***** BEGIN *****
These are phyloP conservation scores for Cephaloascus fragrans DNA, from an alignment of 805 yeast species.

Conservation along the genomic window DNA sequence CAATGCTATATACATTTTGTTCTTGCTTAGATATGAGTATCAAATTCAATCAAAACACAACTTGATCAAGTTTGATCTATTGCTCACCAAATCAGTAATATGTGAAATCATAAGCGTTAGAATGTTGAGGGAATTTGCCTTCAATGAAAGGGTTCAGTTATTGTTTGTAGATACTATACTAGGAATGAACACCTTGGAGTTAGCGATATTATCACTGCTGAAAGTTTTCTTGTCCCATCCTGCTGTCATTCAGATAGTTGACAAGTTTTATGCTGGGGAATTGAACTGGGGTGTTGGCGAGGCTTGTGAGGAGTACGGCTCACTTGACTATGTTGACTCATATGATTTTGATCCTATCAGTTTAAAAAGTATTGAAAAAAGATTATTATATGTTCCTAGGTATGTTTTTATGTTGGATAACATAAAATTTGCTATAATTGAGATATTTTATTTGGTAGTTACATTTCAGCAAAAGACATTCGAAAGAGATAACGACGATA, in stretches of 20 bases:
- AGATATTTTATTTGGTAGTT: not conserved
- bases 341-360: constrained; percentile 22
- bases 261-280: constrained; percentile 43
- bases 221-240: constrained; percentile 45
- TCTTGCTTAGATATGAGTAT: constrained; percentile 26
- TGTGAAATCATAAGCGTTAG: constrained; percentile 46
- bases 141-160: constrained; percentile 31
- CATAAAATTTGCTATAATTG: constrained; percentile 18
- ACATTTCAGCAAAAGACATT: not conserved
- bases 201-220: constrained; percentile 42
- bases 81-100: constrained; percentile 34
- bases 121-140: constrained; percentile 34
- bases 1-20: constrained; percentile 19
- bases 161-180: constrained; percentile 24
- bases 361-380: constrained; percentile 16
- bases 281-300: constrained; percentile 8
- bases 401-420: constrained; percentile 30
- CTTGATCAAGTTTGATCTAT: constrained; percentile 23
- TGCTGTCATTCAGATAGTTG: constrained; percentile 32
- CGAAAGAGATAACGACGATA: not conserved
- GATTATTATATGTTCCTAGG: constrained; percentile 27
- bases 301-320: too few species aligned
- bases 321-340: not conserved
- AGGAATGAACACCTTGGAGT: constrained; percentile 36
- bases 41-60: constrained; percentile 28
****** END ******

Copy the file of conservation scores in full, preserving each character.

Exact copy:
These are phyloP conservation scores for Cephaloascus fragrans DNA, from an alignment of 805 yeast species.

Conservation along the genomic window DNA sequence CAATGCTATATACATTTTGTTCTTGCTTAGATATGAGTATCAAATTCAATCAAAACACAACTTGATCAAGTTTGATCTATTGCTCACCAAATCAGTAATATGTGAAATCATAAGCGTTAGAATGTTGAGGGAATTTGCCTTCAATGAAAGGGTTCAGTTATTGTTTGTAGATACTATACTAGGAATGAACACCTTGGAGTTAGCGATATTATCACTGCTGAAAGTTTTCTTGTCCCATCCTGCTGTCATTCAGATAGTTGACAAGTTTTATGCTGGGGAATTGAACTGGGGTGTTGGCGAGGCTTGTGAGGAGTACGGCTCACTTGACTATGTTGACTCATATGATTTTGATCCTATCAGTTTAAAAAGTATTGAAAAAAGATTATTATATGTTCCTAGGTATGTTTTTATGTTGGATAACATAAAATTTGCTATAATTGAGATATTTTATTTGGTAGTTACATTTCAGCAAAAGACATTCGAAAGAGATAACGACGATA, in stretches of 20 bases:
- AGATATTTTATTTGGTAGTT: not conserved
- bases 341-360: constrained; percentile 22
- bases 261-280: constrained; percentile 43
- bases 221-240: constrained; percentile 45
- TCTTGCTTAGATATGAGTAT: constrained; percentile 26
- TGTGAAATCATAAGCGTTAG: constrained; percentile 46
- bases 141-160: constrained; percentile 31
- CATAAAATTTGCTATAATTG: constrained; percentile 18
- ACATTTCAGCAAAAGACATT: not conserved
- bases 201-220: constrained; percentile 42
- bases 81-100: constrained; percentile 34
- bases 121-140: constrained; percentile 34
- bases 1-20: constrained; percentile 19
- bases 161-180: constrained; percentile 24
- bases 361-380: constrained; percentile 16
- bases 281-300: constrained; percentile 8
- bases 401-420: constrained; percentile 30
- CTTGATCAAGTTTGATCTAT: constrained; percentile 23
- TGCTGTCATTCAGATAGTTG: constrained; percentile 32
- CGAAAGAGATAACGACGATA: not conserved
- GATTATTATATGTTCCTAGG: constrained; percentile 27
- bases 301-320: too few species aligned
- bases 321-340: not conserved
- AGGAATGAACACCTTGGAGT: constrained; percentile 36
- bases 41-60: constrained; percentile 28